In September 2011, GIA was informed by Dudley Blauwet (Dudley Blauwet Gems, Louisville, Colorado) about a new find of citrine, which was represented to him as natural-color material from the Kitwe area of Zambia.
He obtained ~1 kg of the rough at the 2011 Tucson gem shows, and faceting of 208.5 g of rough yielded 29 stones totaling 268.08 carats. Four of the stones were concave cut, and the largest one weighed 48.69 ct.
Mr. Blauwet loaned seven of the cut citrines to GIA for examination, ranging from 3.38 to 43.86 ct. The color of the citrine ranged from pale slightly brownish yellow to brownish orangy yellow, and the seven stones showed the following gemological properties: RI—no = 1.542, ne = 1.552; birefringence—0.010; hydrostatic SG—2.65–2.66; UV fluorescence—inert to both long- and short-wave UV radiation, except for one pale yellow sample that fluoresced very weak white to long-wave UV; and no features seen with the desk-model spectroscope.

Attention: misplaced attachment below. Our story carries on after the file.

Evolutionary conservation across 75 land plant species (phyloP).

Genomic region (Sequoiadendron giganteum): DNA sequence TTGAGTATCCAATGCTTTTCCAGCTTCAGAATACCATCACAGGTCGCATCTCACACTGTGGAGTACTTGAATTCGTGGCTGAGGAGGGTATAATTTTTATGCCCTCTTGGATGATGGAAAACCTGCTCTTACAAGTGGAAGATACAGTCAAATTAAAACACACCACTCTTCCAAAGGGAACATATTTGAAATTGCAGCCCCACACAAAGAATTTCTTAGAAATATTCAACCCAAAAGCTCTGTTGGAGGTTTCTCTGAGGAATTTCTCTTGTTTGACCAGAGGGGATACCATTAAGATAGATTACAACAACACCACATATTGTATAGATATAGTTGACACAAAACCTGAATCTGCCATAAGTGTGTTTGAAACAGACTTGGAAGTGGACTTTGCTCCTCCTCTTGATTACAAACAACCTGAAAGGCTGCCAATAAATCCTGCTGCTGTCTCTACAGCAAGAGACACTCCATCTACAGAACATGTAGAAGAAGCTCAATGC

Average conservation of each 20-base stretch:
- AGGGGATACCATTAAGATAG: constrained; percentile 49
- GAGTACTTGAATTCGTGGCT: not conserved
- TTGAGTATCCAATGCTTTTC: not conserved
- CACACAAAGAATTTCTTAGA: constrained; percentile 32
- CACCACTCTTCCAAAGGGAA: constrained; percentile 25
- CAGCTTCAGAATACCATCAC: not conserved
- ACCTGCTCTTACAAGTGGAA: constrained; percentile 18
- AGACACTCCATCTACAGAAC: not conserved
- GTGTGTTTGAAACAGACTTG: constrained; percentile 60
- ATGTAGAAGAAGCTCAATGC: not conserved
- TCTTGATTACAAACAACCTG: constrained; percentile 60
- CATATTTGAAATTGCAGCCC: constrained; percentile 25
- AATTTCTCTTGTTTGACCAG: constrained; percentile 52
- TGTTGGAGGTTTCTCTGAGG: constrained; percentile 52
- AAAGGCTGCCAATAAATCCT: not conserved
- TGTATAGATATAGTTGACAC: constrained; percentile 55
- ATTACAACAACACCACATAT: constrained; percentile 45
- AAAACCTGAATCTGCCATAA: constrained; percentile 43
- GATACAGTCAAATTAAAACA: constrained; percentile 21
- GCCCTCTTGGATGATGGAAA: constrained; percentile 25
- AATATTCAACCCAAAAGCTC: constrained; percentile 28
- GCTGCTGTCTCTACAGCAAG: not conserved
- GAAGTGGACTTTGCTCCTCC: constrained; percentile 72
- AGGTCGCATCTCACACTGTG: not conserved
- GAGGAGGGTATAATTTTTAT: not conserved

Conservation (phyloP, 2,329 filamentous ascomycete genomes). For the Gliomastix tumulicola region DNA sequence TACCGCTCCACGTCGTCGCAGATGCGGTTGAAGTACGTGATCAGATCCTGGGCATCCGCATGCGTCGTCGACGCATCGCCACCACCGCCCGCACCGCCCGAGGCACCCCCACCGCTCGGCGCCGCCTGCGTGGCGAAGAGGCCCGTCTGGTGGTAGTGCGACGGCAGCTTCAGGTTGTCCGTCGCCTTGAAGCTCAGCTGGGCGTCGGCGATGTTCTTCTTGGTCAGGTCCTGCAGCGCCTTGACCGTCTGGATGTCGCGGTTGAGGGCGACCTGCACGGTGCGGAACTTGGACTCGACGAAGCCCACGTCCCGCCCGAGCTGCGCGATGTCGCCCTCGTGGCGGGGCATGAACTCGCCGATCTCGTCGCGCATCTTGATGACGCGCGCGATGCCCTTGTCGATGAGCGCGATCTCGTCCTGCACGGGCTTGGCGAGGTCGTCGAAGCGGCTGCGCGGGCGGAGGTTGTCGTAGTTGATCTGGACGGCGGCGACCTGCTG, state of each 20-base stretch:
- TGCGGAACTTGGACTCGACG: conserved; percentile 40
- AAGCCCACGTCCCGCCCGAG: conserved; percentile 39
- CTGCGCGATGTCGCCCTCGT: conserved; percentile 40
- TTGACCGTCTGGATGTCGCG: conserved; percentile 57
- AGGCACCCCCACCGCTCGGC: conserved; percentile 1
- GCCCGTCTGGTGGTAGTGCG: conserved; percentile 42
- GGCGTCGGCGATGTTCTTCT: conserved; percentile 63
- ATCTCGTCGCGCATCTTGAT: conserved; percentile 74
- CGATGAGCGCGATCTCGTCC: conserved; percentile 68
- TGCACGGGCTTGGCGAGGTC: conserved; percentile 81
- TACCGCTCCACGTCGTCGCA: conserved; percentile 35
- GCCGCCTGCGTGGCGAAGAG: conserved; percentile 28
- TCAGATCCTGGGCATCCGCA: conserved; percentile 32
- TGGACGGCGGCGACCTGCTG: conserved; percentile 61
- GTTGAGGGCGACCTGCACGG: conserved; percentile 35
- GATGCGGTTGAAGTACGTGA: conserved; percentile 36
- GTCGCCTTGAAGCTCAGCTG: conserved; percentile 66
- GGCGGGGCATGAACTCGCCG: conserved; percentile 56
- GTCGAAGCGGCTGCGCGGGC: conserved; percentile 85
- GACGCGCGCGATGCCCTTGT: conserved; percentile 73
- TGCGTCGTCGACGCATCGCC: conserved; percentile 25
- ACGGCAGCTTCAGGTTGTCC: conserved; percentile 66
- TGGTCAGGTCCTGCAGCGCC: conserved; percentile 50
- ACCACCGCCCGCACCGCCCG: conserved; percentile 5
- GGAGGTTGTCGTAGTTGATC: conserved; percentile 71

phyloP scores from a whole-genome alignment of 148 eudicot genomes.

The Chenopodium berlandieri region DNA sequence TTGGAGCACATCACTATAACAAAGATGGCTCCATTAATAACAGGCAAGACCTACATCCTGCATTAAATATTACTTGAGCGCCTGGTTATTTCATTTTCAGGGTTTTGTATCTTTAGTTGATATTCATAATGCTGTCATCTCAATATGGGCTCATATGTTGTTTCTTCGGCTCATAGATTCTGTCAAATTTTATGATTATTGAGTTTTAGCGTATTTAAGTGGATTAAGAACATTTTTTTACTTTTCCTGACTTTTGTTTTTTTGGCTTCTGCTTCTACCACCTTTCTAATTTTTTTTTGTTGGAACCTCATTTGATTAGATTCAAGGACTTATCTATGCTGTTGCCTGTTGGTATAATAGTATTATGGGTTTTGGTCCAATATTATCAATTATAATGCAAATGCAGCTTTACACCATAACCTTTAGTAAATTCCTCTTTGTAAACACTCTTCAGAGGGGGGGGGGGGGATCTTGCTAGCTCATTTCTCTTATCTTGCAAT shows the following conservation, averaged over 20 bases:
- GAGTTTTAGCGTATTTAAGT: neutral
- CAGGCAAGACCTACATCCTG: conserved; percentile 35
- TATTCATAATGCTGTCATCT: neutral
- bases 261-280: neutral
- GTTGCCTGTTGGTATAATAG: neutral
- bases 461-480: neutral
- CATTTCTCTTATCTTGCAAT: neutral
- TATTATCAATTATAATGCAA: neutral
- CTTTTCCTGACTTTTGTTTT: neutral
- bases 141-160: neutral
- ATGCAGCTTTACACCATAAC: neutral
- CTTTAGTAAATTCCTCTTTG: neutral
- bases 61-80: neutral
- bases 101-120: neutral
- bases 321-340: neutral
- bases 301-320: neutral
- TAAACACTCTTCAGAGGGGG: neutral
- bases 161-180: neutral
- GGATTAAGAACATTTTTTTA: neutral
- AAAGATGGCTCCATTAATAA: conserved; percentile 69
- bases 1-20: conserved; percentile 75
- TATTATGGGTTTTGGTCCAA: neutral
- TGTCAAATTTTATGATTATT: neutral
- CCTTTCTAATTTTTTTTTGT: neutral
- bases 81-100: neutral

Microscopic examination revealed straight and angular color zones, as well as a general haziness and bands of hazy particles, which proved natural origin and were similar to those previously described in citrine from Sri Lanka. The 3.38 ct stone also contained a plane of parallel tubules and two-phase inclusions. Viewed with cross-polarized light, minor areas of Brazil-law twinning were seen in only the two smallest samples.
Natural-color citrine is relatively uncommon compared to other quartz varieties such as amethyst and smoky quartz. Assuming that the coloration of this citrine is natural—as represented by the supplier—this large, clean material makes a nice addition to the gem market.
Image: These concave-cut citrines weigh up to 43.86 ct and show the range of color from the new Zambian deposit. Photo by Robert Weldon.
Courtesy of GIA (Gemological Institute of America) © 2012.